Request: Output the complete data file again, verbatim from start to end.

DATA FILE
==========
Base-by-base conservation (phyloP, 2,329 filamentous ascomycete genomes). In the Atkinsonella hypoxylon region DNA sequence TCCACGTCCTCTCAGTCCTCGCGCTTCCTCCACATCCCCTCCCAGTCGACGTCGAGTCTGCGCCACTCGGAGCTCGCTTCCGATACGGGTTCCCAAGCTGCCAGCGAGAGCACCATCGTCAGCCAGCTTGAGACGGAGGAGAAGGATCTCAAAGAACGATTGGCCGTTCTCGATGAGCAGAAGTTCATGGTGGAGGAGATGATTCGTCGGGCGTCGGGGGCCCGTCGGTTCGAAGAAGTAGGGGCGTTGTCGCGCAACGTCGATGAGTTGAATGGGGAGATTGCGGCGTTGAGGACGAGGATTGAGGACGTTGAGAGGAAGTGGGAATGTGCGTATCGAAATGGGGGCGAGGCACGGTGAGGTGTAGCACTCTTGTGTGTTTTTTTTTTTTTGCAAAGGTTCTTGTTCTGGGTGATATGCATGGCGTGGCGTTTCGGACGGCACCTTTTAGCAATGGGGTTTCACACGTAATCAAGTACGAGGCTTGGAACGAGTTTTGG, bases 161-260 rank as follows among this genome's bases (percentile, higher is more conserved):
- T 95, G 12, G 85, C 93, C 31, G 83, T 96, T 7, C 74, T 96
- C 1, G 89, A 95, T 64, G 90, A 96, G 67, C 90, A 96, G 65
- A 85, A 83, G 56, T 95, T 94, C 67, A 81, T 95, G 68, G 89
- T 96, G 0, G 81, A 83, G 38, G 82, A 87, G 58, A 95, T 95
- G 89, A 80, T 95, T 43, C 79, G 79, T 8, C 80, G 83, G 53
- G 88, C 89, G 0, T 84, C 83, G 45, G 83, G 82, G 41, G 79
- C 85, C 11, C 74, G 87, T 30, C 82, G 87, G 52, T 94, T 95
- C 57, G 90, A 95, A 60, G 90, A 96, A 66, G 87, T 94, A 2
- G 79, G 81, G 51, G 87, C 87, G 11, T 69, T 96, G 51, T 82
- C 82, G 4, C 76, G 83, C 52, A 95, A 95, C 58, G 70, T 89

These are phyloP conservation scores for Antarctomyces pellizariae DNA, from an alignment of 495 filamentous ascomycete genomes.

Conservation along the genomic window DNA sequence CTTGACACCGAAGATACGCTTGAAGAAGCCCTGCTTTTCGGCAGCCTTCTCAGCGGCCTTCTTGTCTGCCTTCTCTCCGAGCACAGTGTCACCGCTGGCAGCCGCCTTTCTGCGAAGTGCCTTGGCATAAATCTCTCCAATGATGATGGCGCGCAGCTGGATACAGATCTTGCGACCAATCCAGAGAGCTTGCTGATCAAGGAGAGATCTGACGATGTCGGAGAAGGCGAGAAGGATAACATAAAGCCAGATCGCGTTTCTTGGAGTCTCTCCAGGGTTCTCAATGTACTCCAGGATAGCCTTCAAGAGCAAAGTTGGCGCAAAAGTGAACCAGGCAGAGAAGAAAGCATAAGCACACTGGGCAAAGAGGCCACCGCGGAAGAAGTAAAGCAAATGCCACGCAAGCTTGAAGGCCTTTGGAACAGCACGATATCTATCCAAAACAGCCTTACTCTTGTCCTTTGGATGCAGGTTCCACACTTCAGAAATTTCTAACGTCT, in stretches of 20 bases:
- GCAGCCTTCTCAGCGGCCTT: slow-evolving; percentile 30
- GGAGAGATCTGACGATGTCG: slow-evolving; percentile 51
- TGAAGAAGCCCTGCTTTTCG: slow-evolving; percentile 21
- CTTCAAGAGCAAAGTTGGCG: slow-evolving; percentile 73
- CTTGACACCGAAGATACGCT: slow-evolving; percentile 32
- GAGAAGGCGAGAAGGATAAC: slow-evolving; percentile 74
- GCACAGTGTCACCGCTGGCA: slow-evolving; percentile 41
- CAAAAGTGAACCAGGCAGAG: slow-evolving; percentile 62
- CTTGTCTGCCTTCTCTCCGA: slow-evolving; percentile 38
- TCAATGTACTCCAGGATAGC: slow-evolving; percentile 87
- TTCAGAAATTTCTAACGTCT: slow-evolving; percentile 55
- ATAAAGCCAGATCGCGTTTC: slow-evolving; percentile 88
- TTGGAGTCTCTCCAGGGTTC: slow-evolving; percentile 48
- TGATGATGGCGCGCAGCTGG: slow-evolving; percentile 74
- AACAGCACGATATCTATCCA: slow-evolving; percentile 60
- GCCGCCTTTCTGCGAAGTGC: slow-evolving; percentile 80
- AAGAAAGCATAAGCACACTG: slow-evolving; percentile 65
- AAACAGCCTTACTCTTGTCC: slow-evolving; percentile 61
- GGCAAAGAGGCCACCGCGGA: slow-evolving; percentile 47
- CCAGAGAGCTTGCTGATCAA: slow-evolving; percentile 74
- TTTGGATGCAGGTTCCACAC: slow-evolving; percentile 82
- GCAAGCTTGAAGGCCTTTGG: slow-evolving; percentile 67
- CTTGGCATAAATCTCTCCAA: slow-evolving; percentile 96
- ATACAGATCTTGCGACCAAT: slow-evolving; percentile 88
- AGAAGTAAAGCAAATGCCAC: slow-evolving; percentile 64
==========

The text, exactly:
Base-by-base conservation (phyloP, 2,329 filamentous ascomycete genomes). In the Atkinsonella hypoxylon region DNA sequence TCCACGTCCTCTCAGTCCTCGCGCTTCCTCCACATCCCCTCCCAGTCGACGTCGAGTCTGCGCCACTCGGAGCTCGCTTCCGATACGGGTTCCCAAGCTGCCAGCGAGAGCACCATCGTCAGCCAGCTTGAGACGGAGGAGAAGGATCTCAAAGAACGATTGGCCGTTCTCGATGAGCAGAAGTTCATGGTGGAGGAGATGATTCGTCGGGCGTCGGGGGCCCGTCGGTTCGAAGAAGTAGGGGCGTTGTCGCGCAACGTCGATGAGTTGAATGGGGAGATTGCGGCGTTGAGGACGAGGATTGAGGACGTTGAGAGGAAGTGGGAATGTGCGTATCGAAATGGGGGCGAGGCACGGTGAGGTGTAGCACTCTTGTGTGTTTTTTTTTTTTTGCAAAGGTTCTTGTTCTGGGTGATATGCATGGCGTGGCGTTTCGGACGGCACCTTTTAGCAATGGGGTTTCACACGTAATCAAGTACGAGGCTTGGAACGAGTTTTGG, bases 161-260 rank as follows among this genome's bases (percentile, higher is more conserved):
- T 95, G 12, G 85, C 93, C 31, G 83, T 96, T 7, C 74, T 96
- C 1, G 89, A 95, T 64, G 90, A 96, G 67, C 90, A 96, G 65
- A 85, A 83, G 56, T 95, T 94, C 67, A 81, T 95, G 68, G 89
- T 96, G 0, G 81, A 83, G 38, G 82, A 87, G 58, A 95, T 95
- G 89, A 80, T 95, T 43, C 79, G 79, T 8, C 80, G 83, G 53
- G 88, C 89, G 0, T 84, C 83, G 45, G 83, G 82, G 41, G 79
- C 85, C 11, C 74, G 87, T 30, C 82, G 87, G 52, T 94, T 95
- C 57, G 90, A 95, A 60, G 90, A 96, A 66, G 87, T 94, A 2
- G 79, G 81, G 51, G 87, C 87, G 11, T 69, T 96, G 51, T 82
- C 82, G 4, C 76, G 83, C 52, A 95, A 95, C 58, G 70, T 89

These are phyloP conservation scores for Antarctomyces pellizariae DNA, from an alignment of 495 filamentous ascomycete genomes.

Conservation along the genomic window DNA sequence CTTGACACCGAAGATACGCTTGAAGAAGCCCTGCTTTTCGGCAGCCTTCTCAGCGGCCTTCTTGTCTGCCTTCTCTCCGAGCACAGTGTCACCGCTGGCAGCCGCCTTTCTGCGAAGTGCCTTGGCATAAATCTCTCCAATGATGATGGCGCGCAGCTGGATACAGATCTTGCGACCAATCCAGAGAGCTTGCTGATCAAGGAGAGATCTGACGATGTCGGAGAAGGCGAGAAGGATAACATAAAGCCAGATCGCGTTTCTTGGAGTCTCTCCAGGGTTCTCAATGTACTCCAGGATAGCCTTCAAGAGCAAAGTTGGCGCAAAAGTGAACCAGGCAGAGAAGAAAGCATAAGCACACTGGGCAAAGAGGCCACCGCGGAAGAAGTAAAGCAAATGCCACGCAAGCTTGAAGGCCTTTGGAACAGCACGATATCTATCCAAAACAGCCTTACTCTTGTCCTTTGGATGCAGGTTCCACACTTCAGAAATTTCTAACGTCT, in stretches of 20 bases:
- GCAGCCTTCTCAGCGGCCTT: slow-evolving; percentile 30
- GGAGAGATCTGACGATGTCG: slow-evolving; percentile 51
- TGAAGAAGCCCTGCTTTTCG: slow-evolving; percentile 21
- CTTCAAGAGCAAAGTTGGCG: slow-evolving; percentile 73
- CTTGACACCGAAGATACGCT: slow-evolving; percentile 32
- GAGAAGGCGAGAAGGATAAC: slow-evolving; percentile 74
- GCACAGTGTCACCGCTGGCA: slow-evolving; percentile 41
- CAAAAGTGAACCAGGCAGAG: slow-evolving; percentile 62
- CTTGTCTGCCTTCTCTCCGA: slow-evolving; percentile 38
- TCAATGTACTCCAGGATAGC: slow-evolving; percentile 87
- TTCAGAAATTTCTAACGTCT: slow-evolving; percentile 55
- ATAAAGCCAGATCGCGTTTC: slow-evolving; percentile 88
- TTGGAGTCTCTCCAGGGTTC: slow-evolving; percentile 48
- TGATGATGGCGCGCAGCTGG: slow-evolving; percentile 74
- AACAGCACGATATCTATCCA: slow-evolving; percentile 60
- GCCGCCTTTCTGCGAAGTGC: slow-evolving; percentile 80
- AAGAAAGCATAAGCACACTG: slow-evolving; percentile 65
- AAACAGCCTTACTCTTGTCC: slow-evolving; percentile 61
- GGCAAAGAGGCCACCGCGGA: slow-evolving; percentile 47
- CCAGAGAGCTTGCTGATCAA: slow-evolving; percentile 74
- TTTGGATGCAGGTTCCACAC: slow-evolving; percentile 82
- GCAAGCTTGAAGGCCTTTGG: slow-evolving; percentile 67
- CTTGGCATAAATCTCTCCAA: slow-evolving; percentile 96
- ATACAGATCTTGCGACCAAT: slow-evolving; percentile 88
- AGAAGTAAAGCAAATGCCAC: slow-evolving; percentile 64